Introduction to Sociology PDF Print

Y1 - Introduction to Sociology

Tutor: Anna Tsatsaroni

Semester: 1st


Short Description:

The course examines the basic elements of the social world and addresses a range of different topics and domains of sociology. In particular, the course defines the discipline of sociology and describes its emergence in modern industrial societies, describes its objects of study and the variety of approaches to their analysis, and explains the development of sociological thinking in modern and postmodern societies. Emphasis is given to the major sociological figures, both classical and modern, whohave contributed to its founding and development, as well as to the basic theoretical perspectives: structural functionalism, conflict theories and the theory of symbolic interaction. Each of the specific themes centres on the basic concepts, which constitute the “first material” in the construction of sociological theory and its modeof argumentation, as well as on the basic terminology, necessary for the description of the social phenomena.    


The main objectives of the course are:

  • The initiation of students into the basic ways of thinking in the sociological analysis and explanation of social reality.
  • The understanding of the concepts that constitute the basis for developing sociological theory and its modes of argumentation.
  • The development of the “sociological imagination”, for understanding the social world.
  • The systematic observation, which allows students to inquire into the deeper structures beneath the surface of everyday life and to conceive new levels of social reality.
  • The application of the analytical tools provided by sociology for addressing aspects of students’ own social world, usually taken for granted.

Learning Outcomes:

Upon the successful completion of the course students should be able to:

  • Know the basic theoretical approaches, which can shed light on different aspects of the social world, as well as the basic concepts and terminology necessary for the description and understanding of social phenomena.
  • Understand the significance of the sociological perspective for getting deeper insights into the social world, and recognize how each of the different approaches – and the sociological tradition in its entirety – contributes to a better grasp of social phenomena, subject to sociological analysis.
  • Use adequately the basic literature sources of the discipline.
  • Have basic theoretical knowledge for addressing classical topics of sociological analysis and also topics that relate to current social environments.
  • Pose critical questions about the social world that surrounds them.
  • Demonstrate broadened horizons, sharper observation skills and stronger analytical abilities.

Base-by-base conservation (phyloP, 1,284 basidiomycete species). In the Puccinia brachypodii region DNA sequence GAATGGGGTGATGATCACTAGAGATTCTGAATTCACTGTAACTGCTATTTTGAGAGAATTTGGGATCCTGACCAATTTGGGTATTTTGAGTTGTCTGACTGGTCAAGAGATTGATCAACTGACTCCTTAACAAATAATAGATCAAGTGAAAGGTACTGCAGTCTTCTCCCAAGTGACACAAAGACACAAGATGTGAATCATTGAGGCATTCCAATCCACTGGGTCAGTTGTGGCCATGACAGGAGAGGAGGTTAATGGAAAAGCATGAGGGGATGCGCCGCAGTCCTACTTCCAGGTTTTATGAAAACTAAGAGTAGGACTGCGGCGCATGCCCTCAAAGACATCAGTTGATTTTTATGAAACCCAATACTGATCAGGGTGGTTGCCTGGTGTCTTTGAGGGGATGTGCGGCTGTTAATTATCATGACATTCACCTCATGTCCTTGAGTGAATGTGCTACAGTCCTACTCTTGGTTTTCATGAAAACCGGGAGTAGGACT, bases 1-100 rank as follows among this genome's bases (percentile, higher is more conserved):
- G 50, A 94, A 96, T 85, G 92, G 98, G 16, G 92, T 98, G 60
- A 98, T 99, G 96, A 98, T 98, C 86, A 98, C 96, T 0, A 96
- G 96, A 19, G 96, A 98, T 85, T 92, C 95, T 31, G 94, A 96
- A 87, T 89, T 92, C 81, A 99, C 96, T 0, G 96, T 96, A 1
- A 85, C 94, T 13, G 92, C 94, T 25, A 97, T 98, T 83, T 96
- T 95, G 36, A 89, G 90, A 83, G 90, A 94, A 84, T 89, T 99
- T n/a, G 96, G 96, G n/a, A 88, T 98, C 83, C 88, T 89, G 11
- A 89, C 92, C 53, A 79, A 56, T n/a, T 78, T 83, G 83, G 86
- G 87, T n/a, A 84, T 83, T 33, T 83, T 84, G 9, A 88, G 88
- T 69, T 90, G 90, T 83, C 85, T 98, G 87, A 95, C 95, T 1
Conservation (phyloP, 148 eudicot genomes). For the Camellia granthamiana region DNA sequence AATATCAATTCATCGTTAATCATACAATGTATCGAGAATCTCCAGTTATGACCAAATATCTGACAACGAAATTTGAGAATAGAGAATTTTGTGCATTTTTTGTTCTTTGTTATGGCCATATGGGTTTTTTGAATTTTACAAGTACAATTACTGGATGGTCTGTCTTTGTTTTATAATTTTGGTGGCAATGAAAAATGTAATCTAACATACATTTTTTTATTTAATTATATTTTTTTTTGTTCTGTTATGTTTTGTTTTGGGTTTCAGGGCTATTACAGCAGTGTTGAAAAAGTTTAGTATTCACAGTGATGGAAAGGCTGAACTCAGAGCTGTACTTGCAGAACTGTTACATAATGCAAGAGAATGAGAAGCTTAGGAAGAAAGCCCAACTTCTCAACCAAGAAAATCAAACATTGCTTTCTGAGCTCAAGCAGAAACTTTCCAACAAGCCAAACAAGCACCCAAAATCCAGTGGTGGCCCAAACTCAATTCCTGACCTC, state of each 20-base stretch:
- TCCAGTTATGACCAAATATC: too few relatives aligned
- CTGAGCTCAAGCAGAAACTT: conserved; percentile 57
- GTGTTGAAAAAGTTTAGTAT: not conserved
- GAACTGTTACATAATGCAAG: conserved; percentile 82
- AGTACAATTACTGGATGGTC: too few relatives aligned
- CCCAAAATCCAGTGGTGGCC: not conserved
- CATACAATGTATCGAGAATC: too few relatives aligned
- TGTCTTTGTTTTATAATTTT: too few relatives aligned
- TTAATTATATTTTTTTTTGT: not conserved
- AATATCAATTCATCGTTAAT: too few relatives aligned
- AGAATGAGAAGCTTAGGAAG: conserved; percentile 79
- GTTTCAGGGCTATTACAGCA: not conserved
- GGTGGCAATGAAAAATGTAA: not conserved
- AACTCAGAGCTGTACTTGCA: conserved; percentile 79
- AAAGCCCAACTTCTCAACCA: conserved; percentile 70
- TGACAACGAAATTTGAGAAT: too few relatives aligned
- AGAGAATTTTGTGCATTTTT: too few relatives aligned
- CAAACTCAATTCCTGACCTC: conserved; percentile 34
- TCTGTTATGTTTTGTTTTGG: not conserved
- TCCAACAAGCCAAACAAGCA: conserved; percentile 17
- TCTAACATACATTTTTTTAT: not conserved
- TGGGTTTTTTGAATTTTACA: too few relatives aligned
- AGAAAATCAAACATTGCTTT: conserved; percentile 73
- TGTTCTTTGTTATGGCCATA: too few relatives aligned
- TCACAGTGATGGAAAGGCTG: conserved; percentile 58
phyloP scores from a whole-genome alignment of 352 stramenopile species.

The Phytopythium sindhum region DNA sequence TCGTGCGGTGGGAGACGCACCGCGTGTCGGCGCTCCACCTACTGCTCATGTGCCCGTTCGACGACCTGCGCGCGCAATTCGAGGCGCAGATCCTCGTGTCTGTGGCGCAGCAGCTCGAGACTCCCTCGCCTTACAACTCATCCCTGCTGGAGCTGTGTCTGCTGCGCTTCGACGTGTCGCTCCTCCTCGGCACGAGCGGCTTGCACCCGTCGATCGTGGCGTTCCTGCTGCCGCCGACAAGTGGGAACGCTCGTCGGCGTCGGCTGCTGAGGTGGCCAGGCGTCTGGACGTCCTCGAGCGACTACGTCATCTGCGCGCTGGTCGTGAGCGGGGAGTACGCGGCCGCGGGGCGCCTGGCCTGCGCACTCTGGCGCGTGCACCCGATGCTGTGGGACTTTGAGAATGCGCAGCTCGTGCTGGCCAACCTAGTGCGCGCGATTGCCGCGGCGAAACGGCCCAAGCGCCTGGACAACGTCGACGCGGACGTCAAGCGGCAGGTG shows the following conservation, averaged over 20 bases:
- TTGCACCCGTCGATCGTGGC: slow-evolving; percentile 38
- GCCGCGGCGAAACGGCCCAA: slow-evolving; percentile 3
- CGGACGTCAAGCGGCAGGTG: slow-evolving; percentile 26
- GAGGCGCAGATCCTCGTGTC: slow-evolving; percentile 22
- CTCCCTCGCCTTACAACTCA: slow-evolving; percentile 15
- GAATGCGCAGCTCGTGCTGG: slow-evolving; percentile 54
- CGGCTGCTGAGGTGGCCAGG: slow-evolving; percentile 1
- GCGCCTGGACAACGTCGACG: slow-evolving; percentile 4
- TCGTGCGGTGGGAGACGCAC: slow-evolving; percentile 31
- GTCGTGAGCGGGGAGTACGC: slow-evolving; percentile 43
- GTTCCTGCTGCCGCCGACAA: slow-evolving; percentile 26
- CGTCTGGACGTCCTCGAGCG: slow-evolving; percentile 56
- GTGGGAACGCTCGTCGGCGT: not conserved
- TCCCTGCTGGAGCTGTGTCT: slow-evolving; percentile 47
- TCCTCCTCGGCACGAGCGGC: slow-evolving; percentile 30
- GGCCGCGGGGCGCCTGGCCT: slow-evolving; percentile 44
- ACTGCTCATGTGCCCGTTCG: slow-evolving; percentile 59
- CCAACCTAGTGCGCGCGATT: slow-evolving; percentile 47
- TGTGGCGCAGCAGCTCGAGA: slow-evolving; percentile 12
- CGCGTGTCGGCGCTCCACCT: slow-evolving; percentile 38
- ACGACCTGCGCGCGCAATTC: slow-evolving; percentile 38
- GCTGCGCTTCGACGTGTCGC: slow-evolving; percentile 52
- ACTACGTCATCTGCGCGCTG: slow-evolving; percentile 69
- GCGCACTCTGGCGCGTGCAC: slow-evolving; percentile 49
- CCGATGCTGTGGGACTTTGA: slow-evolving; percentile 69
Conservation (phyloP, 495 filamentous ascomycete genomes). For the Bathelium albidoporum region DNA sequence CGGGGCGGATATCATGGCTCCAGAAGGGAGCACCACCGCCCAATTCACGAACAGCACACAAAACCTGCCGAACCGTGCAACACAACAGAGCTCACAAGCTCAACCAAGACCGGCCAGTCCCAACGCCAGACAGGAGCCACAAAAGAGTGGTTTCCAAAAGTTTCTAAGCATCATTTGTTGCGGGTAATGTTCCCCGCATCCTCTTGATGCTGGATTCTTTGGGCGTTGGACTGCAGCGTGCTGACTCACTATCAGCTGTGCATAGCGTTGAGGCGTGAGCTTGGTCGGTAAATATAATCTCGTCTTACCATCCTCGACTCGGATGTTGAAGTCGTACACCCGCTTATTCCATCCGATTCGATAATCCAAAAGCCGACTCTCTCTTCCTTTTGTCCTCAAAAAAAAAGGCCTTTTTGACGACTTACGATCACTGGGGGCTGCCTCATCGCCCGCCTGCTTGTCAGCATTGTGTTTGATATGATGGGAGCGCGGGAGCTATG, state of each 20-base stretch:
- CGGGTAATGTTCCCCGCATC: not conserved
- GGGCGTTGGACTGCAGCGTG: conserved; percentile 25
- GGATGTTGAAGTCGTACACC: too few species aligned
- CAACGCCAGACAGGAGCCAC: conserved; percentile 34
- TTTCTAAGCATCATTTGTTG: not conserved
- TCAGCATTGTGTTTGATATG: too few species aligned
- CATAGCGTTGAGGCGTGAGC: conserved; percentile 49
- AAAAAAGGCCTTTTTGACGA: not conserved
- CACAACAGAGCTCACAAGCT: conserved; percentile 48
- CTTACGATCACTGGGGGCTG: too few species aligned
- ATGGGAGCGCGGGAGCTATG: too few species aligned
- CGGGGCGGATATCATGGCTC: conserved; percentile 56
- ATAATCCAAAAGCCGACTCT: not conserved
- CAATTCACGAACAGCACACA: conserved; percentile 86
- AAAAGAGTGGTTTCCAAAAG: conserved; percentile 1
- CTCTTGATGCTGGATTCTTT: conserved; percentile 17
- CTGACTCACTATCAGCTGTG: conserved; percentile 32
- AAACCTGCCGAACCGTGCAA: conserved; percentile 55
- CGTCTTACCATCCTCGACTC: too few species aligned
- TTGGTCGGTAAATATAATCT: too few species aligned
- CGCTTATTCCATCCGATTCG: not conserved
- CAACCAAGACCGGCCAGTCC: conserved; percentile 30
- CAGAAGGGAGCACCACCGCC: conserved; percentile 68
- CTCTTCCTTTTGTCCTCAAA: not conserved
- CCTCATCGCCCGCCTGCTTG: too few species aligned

The course is designed to help students develop the following competences: search different sources, analysis and synthesisof data and information drawn mainly from the basic literature of the subject, observation skills, adequate analytical abilities, sociological modes of argumentation.  


13 three-hour lessons. Teaching is based on lectures. Students are expected to participate in the teaching processand lessons, very often, take the form of dialogue or “seminar”, requiring the students to read systematically the teaching materials recommended to them at the end of the lecture and placed on the electronic platform e-class.


Students’ assessment is based on:

a. Assessment of a short essay, aiming at students’ familiarisation with the basic sociological sources of the course (20% of the total score).

b. A written examination (80%).
The sort essay is optional. For students to take this option systematic attendance is necessary, which is to say attendance of at least nine (9) out of the thirteen (13) lessons constituting the course. Students that cannot satisfy the above requirement are assessed on the basis of the written exam (100% of the total score).
Students get warnings about the fact that when the assessment is based on the combination of the short essay and the written exam it usually works in their favour, and also that writing an essay facilitates a deeper understanding of the content of the course and contribute to productive learning.    


Berger, P. L. (1983/1963), Invitation to sociology, Athens, Kritiki.
Giddens, A. (2002) Sociology, Athens, Gutenberg.
Hall, S. &Gieben, B. (2003) Formations of modernity. Economy, society, politics, culture, Athens, Savala.
Hughes, M. & Kroehler, C. (2007) Sociology. The basic concepts. Athens, Kritiki.
Lukes, S. (2005/2007) Power. A radical view, Athens, Savala (2nd edition).
Ritzer, G. (2012) Contemporary sociological theory, Athens, Kritiki.
Working Group, Sociology, Direction J. Ritsert (1996) Ways of thinking and basic concepts of sociology, Athens, Kritiki.